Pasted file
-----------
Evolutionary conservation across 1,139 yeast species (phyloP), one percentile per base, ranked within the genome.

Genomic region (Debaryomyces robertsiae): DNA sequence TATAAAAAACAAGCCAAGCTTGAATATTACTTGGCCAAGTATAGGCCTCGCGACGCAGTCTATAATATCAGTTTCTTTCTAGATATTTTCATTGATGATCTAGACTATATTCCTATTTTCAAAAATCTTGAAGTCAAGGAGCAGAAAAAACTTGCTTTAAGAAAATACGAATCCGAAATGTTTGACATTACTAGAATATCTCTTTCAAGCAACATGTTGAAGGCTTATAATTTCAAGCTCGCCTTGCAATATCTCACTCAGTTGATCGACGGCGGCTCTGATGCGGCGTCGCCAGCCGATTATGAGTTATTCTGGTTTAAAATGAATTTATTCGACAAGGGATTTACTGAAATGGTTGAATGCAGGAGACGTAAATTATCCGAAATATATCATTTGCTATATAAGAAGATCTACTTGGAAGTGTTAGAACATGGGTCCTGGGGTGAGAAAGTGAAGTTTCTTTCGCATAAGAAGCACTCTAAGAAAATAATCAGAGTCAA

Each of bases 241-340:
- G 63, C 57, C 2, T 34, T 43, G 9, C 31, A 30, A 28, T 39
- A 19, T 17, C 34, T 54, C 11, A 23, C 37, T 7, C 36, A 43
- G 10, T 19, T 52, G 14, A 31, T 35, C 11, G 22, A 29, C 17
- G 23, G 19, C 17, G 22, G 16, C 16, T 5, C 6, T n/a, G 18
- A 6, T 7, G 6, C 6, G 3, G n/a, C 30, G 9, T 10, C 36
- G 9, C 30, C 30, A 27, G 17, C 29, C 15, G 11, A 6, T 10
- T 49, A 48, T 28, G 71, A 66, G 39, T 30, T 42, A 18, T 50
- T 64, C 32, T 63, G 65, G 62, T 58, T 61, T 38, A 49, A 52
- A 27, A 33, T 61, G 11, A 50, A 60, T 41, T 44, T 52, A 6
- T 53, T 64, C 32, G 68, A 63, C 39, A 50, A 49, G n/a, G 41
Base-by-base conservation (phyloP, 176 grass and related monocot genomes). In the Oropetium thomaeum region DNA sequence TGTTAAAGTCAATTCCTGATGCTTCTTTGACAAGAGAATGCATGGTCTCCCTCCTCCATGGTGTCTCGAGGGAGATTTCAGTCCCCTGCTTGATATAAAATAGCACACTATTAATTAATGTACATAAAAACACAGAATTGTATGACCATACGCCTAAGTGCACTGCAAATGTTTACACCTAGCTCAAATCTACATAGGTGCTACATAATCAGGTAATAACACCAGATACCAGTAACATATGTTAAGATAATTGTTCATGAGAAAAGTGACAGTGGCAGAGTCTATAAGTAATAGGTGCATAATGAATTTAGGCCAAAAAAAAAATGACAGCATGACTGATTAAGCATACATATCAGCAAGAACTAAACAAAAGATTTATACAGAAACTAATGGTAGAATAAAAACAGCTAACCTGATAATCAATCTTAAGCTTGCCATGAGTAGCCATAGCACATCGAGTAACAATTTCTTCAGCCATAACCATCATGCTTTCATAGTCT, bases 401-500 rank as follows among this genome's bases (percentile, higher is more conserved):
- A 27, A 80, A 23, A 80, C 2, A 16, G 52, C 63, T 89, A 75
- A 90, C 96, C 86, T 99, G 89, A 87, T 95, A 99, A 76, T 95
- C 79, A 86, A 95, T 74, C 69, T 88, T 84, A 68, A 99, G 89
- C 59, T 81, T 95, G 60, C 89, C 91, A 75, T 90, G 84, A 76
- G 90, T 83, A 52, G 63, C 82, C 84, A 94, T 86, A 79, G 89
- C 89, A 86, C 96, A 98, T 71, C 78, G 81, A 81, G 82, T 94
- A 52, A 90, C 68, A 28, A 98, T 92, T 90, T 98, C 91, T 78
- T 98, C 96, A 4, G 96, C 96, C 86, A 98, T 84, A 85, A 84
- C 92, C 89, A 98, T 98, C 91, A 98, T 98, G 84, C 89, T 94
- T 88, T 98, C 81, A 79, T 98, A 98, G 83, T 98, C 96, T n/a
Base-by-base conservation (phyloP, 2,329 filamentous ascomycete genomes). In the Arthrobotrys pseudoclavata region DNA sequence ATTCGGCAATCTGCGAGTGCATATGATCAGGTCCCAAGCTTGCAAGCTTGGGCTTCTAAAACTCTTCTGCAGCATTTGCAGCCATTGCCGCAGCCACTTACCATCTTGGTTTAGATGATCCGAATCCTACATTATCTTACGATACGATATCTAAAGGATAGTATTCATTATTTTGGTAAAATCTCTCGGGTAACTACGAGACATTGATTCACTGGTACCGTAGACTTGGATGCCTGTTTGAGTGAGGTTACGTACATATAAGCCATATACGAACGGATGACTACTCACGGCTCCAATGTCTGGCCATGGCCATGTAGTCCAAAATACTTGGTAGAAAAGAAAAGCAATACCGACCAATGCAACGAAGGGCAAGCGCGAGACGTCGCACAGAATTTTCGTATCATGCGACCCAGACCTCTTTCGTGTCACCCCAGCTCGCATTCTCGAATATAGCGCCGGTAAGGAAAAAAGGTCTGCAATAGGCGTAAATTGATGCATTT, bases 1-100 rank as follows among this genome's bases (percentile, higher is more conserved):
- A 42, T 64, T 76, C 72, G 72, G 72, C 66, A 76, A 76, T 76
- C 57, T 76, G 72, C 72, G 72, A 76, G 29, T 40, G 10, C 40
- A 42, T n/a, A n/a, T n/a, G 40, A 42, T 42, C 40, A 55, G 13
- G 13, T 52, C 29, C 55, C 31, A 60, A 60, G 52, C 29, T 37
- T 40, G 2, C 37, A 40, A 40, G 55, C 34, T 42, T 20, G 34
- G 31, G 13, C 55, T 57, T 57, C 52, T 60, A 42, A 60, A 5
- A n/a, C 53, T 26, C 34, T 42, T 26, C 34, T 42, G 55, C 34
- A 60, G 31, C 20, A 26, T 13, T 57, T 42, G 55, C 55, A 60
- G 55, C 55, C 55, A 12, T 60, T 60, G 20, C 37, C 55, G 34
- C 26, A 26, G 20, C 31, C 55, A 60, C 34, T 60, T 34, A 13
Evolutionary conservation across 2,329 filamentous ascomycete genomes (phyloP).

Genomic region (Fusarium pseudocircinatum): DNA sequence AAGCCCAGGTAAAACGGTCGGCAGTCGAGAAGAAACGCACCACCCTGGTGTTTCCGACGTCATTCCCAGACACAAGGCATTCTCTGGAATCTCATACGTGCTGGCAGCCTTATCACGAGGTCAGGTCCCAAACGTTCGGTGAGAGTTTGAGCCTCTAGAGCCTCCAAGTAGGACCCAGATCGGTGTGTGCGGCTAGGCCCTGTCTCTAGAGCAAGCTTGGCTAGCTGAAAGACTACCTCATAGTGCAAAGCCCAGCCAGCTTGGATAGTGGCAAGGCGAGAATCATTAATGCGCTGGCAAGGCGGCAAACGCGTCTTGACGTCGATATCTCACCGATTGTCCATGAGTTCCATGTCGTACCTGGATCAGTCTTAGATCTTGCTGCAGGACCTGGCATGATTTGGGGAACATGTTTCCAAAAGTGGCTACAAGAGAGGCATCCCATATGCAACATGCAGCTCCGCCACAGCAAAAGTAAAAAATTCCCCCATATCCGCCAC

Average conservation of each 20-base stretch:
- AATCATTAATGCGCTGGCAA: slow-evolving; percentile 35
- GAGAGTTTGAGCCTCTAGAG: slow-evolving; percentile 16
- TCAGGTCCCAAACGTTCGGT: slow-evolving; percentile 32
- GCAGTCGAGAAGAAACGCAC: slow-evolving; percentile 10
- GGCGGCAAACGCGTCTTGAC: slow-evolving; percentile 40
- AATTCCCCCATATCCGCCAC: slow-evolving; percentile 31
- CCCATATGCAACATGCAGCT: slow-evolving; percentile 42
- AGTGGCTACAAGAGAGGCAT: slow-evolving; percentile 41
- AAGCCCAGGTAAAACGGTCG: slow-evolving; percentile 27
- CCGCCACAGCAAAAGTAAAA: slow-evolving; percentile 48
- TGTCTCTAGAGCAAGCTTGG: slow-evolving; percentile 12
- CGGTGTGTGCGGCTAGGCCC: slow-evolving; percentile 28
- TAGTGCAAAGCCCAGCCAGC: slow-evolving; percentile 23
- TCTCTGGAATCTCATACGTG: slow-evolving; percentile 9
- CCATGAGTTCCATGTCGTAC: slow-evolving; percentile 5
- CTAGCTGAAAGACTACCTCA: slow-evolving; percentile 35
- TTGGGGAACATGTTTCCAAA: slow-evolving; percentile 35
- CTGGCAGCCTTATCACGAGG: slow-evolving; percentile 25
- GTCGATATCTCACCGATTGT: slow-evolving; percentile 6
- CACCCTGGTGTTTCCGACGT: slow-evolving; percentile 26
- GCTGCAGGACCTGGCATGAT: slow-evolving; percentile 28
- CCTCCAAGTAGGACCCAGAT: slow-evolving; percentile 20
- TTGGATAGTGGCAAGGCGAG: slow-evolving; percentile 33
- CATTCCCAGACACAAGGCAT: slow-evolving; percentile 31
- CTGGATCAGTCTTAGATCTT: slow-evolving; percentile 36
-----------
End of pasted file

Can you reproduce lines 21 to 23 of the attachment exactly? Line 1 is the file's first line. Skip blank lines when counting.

- A 52, A 90, C 68, A 28, A 98, T 92, T 90, T 98, C 91, T 78
- T 98, C 96, A 4, G 96, C 96, C 86, A 98, T 84, A 85, A 84
- C 92, C 89, A 98, T 98, C 91, A 98, T 98, G 84, C 89, T 94